One of Jon Scheyer’s most important decisions succeeding Mike Krzyzewski as Duke’s head coach came months before he coached his first official game: hiring Rachel Baker in a new “General Manager” role to oversee the program’s NIL initiatives. Baker has proven to be a resounding success, so much so that many other program’s have followed Scheyer’s lead in creating such a position.
The new landscape of college basketball is dominated not just by NIL, but also by the Transfer Portal, which makes it all the more important that Scheyer seems to be embracing the portal as well: after taking only grad transfers in his first season, Duke is in hot pursuit (and trending strongly for) top transfer center Ernest Udeh Jr. Assuming Udeh ends up on campus, that will mean that Duke admissions played some part in facilitating his transfer as well.
If Duke fans are taking any of the above for granted, they shouldn’t, and need only look to what’s happening in Ann Arbor for why.
Isaac Trotter at 247 has done a deep dive into what has been a disastrous offseason for the Michigan Wolverines. It began with losing Jett Howard and Kobe Bufkin to the NBA draft, got exponentially worse when Hunter Dickinson transferred to Kansas (while strongly implying NIL was a major factor in his decision), and just this week insult was added to injury when Caleb Love and Michigan parted ways after it became clear Love’s academic credits wouldn’t transfer to Michigan.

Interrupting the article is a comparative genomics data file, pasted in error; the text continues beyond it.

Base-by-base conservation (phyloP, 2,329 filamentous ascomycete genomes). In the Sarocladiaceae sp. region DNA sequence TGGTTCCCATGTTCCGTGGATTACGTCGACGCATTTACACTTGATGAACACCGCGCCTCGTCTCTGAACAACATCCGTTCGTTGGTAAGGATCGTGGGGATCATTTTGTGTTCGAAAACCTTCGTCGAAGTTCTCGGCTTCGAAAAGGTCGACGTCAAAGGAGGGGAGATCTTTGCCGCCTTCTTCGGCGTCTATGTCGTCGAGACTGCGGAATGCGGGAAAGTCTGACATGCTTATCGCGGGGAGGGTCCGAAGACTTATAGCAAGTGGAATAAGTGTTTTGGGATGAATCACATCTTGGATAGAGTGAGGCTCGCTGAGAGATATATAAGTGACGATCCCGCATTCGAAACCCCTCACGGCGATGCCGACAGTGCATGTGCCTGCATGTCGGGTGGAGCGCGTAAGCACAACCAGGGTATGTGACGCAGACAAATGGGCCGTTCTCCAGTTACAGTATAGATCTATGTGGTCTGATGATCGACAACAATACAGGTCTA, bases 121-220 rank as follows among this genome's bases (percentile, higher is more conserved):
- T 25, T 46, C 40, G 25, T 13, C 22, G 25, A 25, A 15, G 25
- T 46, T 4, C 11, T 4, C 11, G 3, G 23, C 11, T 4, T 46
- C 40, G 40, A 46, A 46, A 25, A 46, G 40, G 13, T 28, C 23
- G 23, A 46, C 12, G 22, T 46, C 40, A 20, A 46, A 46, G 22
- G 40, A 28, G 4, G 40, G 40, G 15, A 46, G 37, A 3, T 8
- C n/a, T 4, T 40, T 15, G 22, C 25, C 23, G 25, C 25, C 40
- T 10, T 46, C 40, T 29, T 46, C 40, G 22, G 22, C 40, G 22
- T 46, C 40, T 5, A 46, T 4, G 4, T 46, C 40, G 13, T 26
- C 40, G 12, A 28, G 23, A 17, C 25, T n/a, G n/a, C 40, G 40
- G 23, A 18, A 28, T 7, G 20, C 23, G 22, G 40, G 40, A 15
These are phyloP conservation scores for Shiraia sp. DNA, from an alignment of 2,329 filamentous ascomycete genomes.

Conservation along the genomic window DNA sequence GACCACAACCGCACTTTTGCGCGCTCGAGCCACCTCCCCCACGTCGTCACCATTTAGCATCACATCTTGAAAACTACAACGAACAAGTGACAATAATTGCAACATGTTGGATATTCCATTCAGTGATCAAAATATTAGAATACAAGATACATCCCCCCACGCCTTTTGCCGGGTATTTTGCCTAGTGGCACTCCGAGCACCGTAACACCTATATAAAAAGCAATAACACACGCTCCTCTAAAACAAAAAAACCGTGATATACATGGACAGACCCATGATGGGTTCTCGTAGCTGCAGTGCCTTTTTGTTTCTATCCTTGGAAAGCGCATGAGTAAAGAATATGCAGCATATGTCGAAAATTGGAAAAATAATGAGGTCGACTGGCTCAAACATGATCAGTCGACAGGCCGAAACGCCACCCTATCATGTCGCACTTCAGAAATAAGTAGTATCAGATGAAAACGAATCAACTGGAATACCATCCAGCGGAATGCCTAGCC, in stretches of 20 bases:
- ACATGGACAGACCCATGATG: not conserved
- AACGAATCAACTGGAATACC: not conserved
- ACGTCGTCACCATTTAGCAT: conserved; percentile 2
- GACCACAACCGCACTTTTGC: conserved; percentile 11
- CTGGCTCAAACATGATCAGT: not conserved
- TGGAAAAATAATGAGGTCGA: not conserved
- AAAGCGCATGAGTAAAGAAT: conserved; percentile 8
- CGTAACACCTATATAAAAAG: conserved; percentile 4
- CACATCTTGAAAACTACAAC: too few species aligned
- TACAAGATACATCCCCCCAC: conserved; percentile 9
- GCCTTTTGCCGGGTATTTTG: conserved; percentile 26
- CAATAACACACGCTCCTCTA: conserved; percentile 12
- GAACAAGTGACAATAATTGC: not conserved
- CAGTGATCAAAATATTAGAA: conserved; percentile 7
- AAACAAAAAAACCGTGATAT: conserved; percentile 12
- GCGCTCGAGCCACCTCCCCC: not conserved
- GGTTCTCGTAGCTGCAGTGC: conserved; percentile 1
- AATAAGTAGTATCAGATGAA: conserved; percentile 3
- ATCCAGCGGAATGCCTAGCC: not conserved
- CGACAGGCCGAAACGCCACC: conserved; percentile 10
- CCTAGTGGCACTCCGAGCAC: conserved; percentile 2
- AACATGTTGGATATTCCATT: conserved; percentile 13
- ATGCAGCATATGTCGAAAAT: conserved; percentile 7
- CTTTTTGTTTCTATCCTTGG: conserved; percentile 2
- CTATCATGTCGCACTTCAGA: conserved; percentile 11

Unfortunately, these issues have become a pattern for the Wolverines. Last offseason Michigan lost two underperforming 5* freshmen to the NBA, despite them both ending up as second round picks. The Wolverines were perceived as the front runner for star transfer Terrance Shannon Jr., but he also had issues with the admissions department and ended up at Illinois. And under-the-radar, Michigan also lost 4* incoming big Papa Kante earlier this month, with academic issues the rumored reason for the divorce; Michigan’s 2023 recruiting class is now just a single player, 4* combo guard George Washington Jr.
In another universe, a post-Coach K Duke might be dealing with some similar issues; after all, the Blue Devils had a history of losing star freshmen to the NBA Draft early in Krzyzewski’s final era, and admission requirements at Duke are certainly higher than Michigan’s own lofty standards. Instead, Scheyer embraced NIL as a tool to both recruit and retain players, and has seemingly got the university on board with embracing the transfer portal (if the Udeh Jr. speculation becomes reality).
The Wolverines now face an uncertain future; a program that had gone to seven Sweet 16s and two National Championship games between 2013 and 2022 is now facing the prospect of back-to-back seasons missing the NCAA Tournament all together. Duke likely was never in danger of falling to those lows, but the Wolverines’ precipitous decline is a cautionary tale for any program failing to embrace the new landscape of college basketball. Luckily for Blue Devil fans, all evidence is that Jon Scheyer is resolutely not in that camp.